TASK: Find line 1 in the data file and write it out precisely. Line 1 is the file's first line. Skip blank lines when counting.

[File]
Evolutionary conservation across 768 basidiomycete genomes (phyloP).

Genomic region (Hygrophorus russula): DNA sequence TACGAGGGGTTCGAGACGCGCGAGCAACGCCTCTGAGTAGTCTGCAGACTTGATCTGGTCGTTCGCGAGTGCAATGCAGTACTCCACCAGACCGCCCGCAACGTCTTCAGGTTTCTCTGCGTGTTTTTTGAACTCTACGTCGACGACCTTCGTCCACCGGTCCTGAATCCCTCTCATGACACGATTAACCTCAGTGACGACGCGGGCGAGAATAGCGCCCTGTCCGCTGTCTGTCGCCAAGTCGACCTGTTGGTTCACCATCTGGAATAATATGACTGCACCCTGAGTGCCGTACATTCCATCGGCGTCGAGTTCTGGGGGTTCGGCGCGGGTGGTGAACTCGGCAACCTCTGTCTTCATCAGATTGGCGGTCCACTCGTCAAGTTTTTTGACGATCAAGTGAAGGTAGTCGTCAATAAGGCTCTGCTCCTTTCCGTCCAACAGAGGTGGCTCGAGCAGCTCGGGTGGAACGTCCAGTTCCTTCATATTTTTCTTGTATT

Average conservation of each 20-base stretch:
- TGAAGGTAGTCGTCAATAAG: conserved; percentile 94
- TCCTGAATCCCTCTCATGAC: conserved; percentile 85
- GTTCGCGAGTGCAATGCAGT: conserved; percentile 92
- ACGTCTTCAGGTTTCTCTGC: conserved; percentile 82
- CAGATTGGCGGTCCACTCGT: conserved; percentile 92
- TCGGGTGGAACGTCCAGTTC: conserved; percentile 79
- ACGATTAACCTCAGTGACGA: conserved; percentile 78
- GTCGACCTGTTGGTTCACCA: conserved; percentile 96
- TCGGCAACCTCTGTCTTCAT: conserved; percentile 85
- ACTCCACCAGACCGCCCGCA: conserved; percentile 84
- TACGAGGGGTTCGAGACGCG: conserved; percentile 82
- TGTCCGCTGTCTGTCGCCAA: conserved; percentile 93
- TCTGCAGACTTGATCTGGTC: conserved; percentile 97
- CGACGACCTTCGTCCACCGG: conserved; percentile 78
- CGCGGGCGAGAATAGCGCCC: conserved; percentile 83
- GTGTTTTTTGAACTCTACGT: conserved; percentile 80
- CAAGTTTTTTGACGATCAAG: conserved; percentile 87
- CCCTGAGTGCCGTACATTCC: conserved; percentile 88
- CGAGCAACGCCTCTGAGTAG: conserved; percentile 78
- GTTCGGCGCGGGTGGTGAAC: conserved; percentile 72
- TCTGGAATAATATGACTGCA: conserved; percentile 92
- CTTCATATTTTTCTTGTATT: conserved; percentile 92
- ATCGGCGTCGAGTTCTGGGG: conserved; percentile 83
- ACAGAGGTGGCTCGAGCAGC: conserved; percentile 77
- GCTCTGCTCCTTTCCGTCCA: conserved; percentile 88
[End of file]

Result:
Evolutionary conservation across 768 basidiomycete genomes (phyloP).